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The facts on the ground are trouncing this Democratic media narrative.

Cuomo conceded as much at a news conference on Monday. When asked about the use of the drug, his rhetoric was at first guarded until he finally acknowledged “positive” results are being seen in patients who take hydroxychloroquine.

“We’ve allowed usage of the hydroxychloroquine with azithromycin pack in hospitals at their discretion,” the governor responded at first to a reporter’s question in what seemed like an attempt to split the difference between recognizing reality and appeasing those who hate the drug because Trump has called for its use.

Cuomo then went on to say New York has placed a 14-day limit on use of the drug just to guard the supply on hand, but if the federal government sent more, he would lift the ban.

He then inched closer to acknowledging the drug’s apparent effectiveness.

“The tests in the hospital, they’re too short a period of time to get a scientific report,” Cuomo said. “Hospital administrators, doctors want to have a significant data set before they give a formal opinion. Anecdotally, you’ll get suggestions that it has been effective. But we don’t have any official data yet from a hospital or a quote-unquote study, which will take weeks if not months.”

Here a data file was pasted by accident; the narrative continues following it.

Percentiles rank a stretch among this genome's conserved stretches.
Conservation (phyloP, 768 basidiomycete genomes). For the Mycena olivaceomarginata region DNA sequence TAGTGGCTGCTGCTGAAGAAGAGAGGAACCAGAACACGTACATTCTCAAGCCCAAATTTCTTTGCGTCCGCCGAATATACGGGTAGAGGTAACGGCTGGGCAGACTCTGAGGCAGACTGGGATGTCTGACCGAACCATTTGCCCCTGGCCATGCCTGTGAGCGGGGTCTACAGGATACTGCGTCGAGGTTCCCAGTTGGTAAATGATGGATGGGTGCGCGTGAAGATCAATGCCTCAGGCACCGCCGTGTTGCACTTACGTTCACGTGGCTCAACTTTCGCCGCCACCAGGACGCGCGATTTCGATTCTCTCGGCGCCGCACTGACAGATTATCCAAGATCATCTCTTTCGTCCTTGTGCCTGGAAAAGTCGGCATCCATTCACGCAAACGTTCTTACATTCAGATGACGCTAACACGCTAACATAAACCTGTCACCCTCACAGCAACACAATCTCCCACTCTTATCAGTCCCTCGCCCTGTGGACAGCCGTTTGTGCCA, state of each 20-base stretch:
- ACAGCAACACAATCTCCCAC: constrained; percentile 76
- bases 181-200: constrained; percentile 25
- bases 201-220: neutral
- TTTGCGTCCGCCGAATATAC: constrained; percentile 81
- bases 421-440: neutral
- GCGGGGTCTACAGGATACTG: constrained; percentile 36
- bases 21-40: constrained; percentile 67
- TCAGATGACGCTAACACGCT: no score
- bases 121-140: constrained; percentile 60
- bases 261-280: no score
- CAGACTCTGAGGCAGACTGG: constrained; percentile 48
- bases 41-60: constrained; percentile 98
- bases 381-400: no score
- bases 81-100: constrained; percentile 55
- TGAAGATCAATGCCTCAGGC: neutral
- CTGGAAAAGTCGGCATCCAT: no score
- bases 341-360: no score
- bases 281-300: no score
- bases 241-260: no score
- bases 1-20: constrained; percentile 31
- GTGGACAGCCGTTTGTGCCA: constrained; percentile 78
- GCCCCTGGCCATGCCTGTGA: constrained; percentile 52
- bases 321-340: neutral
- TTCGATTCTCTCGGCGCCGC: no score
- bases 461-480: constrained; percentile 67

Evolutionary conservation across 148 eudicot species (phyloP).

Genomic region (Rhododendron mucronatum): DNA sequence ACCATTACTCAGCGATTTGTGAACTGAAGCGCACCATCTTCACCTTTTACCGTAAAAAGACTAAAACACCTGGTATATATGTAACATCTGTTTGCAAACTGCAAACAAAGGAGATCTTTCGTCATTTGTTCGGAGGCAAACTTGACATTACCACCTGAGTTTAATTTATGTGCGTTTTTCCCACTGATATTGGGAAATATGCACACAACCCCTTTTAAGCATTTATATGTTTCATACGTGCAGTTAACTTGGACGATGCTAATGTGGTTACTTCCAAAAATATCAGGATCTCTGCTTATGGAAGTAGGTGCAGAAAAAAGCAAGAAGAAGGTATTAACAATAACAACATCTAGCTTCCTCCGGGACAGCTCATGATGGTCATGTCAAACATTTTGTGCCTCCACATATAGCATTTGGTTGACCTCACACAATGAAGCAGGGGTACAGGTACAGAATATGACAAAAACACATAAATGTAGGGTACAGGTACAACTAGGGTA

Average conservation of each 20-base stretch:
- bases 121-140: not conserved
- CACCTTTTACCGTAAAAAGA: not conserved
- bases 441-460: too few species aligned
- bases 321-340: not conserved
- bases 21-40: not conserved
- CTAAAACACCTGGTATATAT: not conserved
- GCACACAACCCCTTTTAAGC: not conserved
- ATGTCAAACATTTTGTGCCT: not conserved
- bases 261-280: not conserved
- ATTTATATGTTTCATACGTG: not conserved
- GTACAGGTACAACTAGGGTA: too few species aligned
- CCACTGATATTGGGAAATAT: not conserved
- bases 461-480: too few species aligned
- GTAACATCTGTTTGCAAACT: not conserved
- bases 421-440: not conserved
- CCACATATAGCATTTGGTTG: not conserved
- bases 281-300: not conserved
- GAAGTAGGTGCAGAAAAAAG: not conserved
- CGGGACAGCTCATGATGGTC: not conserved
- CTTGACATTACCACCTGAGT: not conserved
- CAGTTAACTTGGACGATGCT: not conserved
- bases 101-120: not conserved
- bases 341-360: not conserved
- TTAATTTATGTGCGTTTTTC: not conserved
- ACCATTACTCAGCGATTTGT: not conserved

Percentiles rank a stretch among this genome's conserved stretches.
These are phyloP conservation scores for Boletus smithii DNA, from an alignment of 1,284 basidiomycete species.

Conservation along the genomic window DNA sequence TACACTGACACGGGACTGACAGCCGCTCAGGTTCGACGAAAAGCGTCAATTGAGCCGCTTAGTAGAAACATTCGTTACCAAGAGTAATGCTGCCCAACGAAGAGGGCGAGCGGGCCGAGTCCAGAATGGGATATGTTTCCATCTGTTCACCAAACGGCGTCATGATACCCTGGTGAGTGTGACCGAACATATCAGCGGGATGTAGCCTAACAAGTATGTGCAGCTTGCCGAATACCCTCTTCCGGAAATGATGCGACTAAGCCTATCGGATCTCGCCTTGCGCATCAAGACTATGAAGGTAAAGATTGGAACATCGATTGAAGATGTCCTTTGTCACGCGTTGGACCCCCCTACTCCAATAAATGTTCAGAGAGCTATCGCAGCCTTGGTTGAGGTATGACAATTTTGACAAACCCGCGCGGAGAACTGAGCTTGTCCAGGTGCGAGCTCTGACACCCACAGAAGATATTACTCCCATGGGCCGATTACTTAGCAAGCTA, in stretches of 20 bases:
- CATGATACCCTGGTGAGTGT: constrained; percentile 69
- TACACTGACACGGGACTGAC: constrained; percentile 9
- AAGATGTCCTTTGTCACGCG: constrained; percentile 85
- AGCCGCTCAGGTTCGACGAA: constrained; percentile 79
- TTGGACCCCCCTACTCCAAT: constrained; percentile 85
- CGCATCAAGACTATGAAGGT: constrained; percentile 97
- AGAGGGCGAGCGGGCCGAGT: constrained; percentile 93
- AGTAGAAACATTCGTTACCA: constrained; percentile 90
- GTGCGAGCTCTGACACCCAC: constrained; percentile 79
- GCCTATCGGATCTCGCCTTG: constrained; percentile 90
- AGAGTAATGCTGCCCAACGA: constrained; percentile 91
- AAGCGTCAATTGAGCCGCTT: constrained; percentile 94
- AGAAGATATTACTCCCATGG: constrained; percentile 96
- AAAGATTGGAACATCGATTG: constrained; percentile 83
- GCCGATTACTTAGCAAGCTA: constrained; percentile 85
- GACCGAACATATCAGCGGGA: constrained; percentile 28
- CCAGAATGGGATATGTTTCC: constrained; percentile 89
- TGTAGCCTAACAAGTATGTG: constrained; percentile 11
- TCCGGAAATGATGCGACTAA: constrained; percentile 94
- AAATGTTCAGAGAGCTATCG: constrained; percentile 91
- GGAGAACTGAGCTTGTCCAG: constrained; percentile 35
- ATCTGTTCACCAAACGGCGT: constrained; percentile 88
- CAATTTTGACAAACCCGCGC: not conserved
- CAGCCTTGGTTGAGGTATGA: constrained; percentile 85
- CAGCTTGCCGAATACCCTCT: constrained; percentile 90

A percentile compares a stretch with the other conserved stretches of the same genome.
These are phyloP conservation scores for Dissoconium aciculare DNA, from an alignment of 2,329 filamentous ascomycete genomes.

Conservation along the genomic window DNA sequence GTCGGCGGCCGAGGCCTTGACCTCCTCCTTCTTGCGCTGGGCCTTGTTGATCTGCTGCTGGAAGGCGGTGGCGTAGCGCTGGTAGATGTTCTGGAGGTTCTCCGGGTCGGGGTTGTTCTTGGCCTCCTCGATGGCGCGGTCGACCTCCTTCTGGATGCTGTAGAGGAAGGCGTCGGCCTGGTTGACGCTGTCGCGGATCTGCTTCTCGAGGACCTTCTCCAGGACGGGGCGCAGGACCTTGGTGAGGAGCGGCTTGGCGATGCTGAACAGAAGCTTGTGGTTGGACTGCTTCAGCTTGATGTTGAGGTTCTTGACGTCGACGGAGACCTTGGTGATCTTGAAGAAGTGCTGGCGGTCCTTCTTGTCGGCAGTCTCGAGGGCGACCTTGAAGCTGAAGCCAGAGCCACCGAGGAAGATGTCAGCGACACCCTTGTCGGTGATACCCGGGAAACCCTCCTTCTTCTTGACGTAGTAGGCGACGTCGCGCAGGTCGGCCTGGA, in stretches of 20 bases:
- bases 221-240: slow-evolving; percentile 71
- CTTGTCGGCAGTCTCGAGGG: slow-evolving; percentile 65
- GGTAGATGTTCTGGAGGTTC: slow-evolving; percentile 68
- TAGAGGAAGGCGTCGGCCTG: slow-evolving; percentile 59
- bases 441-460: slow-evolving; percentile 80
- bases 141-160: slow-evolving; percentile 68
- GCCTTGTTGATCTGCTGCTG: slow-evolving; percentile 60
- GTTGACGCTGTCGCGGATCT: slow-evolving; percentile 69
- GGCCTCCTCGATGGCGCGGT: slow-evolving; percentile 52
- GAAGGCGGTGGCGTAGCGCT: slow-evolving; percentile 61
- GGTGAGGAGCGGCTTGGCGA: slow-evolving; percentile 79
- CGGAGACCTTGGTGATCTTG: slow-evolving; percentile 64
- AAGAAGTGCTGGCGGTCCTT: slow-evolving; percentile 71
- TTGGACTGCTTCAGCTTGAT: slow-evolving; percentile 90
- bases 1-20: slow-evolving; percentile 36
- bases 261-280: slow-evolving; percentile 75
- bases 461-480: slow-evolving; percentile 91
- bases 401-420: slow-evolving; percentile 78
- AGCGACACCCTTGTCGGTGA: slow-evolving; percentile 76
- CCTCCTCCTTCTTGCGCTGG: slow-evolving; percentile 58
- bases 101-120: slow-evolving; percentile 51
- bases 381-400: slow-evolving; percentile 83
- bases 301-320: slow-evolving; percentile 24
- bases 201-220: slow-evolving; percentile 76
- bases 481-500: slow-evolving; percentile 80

A reporter followed up seeking clarification. Was the governor saying the use of hydroxychloroquine was “promising, but not conclusive” in COVID-19 patients?

“There has been anecdotal evidence that it is promising,” Cuomo said. “That’s why we’re going ahead.”

He offered the caveat that those with who have certain pre-existing conditions or are using other medications may not be able to use hydroxychloroquine.

“But anecdotally, it’s been positive,” Cuomo reiterated.

The governor even paused to write a note to himself to follow up with Trump regarding sending more hydroxychloroquine.

To summarize: The Democratic governor from the state that has been by far the hardest hit by the coronavirus wants Trump to send more hydroxychloroquine because it’s being used to positive effect, but Galonski wants to refer the president to The Hague for advocating its use.